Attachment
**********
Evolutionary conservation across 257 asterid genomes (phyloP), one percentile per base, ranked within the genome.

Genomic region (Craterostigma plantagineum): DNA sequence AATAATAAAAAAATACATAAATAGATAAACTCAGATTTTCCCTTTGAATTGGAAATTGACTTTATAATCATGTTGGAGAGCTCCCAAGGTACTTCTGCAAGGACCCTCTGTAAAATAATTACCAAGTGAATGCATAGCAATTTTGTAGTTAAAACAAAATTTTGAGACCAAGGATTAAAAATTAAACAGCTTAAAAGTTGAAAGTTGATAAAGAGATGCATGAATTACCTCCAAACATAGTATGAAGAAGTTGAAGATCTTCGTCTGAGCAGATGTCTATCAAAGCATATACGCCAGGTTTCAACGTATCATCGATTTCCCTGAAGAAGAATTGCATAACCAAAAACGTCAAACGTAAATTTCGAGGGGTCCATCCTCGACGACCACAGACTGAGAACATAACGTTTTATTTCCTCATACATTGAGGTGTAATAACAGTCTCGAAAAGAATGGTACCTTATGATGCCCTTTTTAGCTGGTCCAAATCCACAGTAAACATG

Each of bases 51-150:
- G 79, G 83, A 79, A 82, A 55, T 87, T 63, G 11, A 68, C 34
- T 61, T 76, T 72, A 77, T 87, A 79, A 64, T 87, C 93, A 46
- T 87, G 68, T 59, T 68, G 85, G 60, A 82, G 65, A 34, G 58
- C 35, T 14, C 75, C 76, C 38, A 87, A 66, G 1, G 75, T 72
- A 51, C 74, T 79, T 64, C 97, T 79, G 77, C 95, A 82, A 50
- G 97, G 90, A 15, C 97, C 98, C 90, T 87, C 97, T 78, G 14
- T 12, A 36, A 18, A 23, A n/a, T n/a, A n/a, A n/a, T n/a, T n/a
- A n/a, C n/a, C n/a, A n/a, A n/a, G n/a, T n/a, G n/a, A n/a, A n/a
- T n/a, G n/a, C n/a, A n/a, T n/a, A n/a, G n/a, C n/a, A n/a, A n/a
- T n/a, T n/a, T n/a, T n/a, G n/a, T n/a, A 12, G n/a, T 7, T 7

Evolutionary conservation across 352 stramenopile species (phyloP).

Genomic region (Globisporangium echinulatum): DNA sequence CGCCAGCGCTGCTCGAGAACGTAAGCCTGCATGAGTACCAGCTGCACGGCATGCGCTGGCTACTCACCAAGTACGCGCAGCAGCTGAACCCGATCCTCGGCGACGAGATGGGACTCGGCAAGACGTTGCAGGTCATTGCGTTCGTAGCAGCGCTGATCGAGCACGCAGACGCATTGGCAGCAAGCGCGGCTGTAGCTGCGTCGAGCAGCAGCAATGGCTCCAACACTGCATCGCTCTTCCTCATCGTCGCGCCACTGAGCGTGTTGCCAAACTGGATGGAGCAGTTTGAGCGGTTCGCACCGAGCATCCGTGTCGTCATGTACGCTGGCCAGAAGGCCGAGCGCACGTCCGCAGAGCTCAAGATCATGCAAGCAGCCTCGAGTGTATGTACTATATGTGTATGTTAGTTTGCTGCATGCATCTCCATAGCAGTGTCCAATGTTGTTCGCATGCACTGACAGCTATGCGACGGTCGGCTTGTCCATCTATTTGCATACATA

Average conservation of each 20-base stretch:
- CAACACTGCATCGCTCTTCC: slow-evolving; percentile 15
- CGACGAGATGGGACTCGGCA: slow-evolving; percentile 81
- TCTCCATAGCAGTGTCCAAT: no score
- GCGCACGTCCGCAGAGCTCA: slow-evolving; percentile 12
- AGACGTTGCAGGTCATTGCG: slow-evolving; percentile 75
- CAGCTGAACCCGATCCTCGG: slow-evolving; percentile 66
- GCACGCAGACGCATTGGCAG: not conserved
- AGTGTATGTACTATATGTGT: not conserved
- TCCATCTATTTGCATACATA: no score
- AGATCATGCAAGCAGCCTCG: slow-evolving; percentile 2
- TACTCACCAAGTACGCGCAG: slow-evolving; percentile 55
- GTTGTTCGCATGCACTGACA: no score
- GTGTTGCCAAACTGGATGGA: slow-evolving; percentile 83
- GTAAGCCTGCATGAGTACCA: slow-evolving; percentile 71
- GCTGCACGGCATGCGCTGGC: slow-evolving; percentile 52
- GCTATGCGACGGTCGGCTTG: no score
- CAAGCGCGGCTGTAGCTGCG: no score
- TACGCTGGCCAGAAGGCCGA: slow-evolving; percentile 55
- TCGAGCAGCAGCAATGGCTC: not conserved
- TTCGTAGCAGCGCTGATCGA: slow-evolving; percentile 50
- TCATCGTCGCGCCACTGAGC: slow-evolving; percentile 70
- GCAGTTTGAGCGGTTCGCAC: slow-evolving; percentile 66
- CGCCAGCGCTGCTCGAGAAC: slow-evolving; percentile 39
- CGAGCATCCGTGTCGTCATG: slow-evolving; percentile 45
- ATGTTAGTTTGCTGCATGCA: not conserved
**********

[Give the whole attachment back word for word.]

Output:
Evolutionary conservation across 257 asterid genomes (phyloP), one percentile per base, ranked within the genome.

Genomic region (Craterostigma plantagineum): DNA sequence AATAATAAAAAAATACATAAATAGATAAACTCAGATTTTCCCTTTGAATTGGAAATTGACTTTATAATCATGTTGGAGAGCTCCCAAGGTACTTCTGCAAGGACCCTCTGTAAAATAATTACCAAGTGAATGCATAGCAATTTTGTAGTTAAAACAAAATTTTGAGACCAAGGATTAAAAATTAAACAGCTTAAAAGTTGAAAGTTGATAAAGAGATGCATGAATTACCTCCAAACATAGTATGAAGAAGTTGAAGATCTTCGTCTGAGCAGATGTCTATCAAAGCATATACGCCAGGTTTCAACGTATCATCGATTTCCCTGAAGAAGAATTGCATAACCAAAAACGTCAAACGTAAATTTCGAGGGGTCCATCCTCGACGACCACAGACTGAGAACATAACGTTTTATTTCCTCATACATTGAGGTGTAATAACAGTCTCGAAAAGAATGGTACCTTATGATGCCCTTTTTAGCTGGTCCAAATCCACAGTAAACATG

Each of bases 51-150:
- G 79, G 83, A 79, A 82, A 55, T 87, T 63, G 11, A 68, C 34
- T 61, T 76, T 72, A 77, T 87, A 79, A 64, T 87, C 93, A 46
- T 87, G 68, T 59, T 68, G 85, G 60, A 82, G 65, A 34, G 58
- C 35, T 14, C 75, C 76, C 38, A 87, A 66, G 1, G 75, T 72
- A 51, C 74, T 79, T 64, C 97, T 79, G 77, C 95, A 82, A 50
- G 97, G 90, A 15, C 97, C 98, C 90, T 87, C 97, T 78, G 14
- T 12, A 36, A 18, A 23, A n/a, T n/a, A n/a, A n/a, T n/a, T n/a
- A n/a, C n/a, C n/a, A n/a, A n/a, G n/a, T n/a, G n/a, A n/a, A n/a
- T n/a, G n/a, C n/a, A n/a, T n/a, A n/a, G n/a, C n/a, A n/a, A n/a
- T n/a, T n/a, T n/a, T n/a, G n/a, T n/a, A 12, G n/a, T 7, T 7

Evolutionary conservation across 352 stramenopile species (phyloP).

Genomic region (Globisporangium echinulatum): DNA sequence CGCCAGCGCTGCTCGAGAACGTAAGCCTGCATGAGTACCAGCTGCACGGCATGCGCTGGCTACTCACCAAGTACGCGCAGCAGCTGAACCCGATCCTCGGCGACGAGATGGGACTCGGCAAGACGTTGCAGGTCATTGCGTTCGTAGCAGCGCTGATCGAGCACGCAGACGCATTGGCAGCAAGCGCGGCTGTAGCTGCGTCGAGCAGCAGCAATGGCTCCAACACTGCATCGCTCTTCCTCATCGTCGCGCCACTGAGCGTGTTGCCAAACTGGATGGAGCAGTTTGAGCGGTTCGCACCGAGCATCCGTGTCGTCATGTACGCTGGCCAGAAGGCCGAGCGCACGTCCGCAGAGCTCAAGATCATGCAAGCAGCCTCGAGTGTATGTACTATATGTGTATGTTAGTTTGCTGCATGCATCTCCATAGCAGTGTCCAATGTTGTTCGCATGCACTGACAGCTATGCGACGGTCGGCTTGTCCATCTATTTGCATACATA

Average conservation of each 20-base stretch:
- CAACACTGCATCGCTCTTCC: slow-evolving; percentile 15
- CGACGAGATGGGACTCGGCA: slow-evolving; percentile 81
- TCTCCATAGCAGTGTCCAAT: no score
- GCGCACGTCCGCAGAGCTCA: slow-evolving; percentile 12
- AGACGTTGCAGGTCATTGCG: slow-evolving; percentile 75
- CAGCTGAACCCGATCCTCGG: slow-evolving; percentile 66
- GCACGCAGACGCATTGGCAG: not conserved
- AGTGTATGTACTATATGTGT: not conserved
- TCCATCTATTTGCATACATA: no score
- AGATCATGCAAGCAGCCTCG: slow-evolving; percentile 2
- TACTCACCAAGTACGCGCAG: slow-evolving; percentile 55
- GTTGTTCGCATGCACTGACA: no score
- GTGTTGCCAAACTGGATGGA: slow-evolving; percentile 83
- GTAAGCCTGCATGAGTACCA: slow-evolving; percentile 71
- GCTGCACGGCATGCGCTGGC: slow-evolving; percentile 52
- GCTATGCGACGGTCGGCTTG: no score
- CAAGCGCGGCTGTAGCTGCG: no score
- TACGCTGGCCAGAAGGCCGA: slow-evolving; percentile 55
- TCGAGCAGCAGCAATGGCTC: not conserved
- TTCGTAGCAGCGCTGATCGA: slow-evolving; percentile 50
- TCATCGTCGCGCCACTGAGC: slow-evolving; percentile 70
- GCAGTTTGAGCGGTTCGCAC: slow-evolving; percentile 66
- CGCCAGCGCTGCTCGAGAAC: slow-evolving; percentile 39
- CGAGCATCCGTGTCGTCATG: slow-evolving; percentile 45
- ATGTTAGTTTGCTGCATGCA: not conserved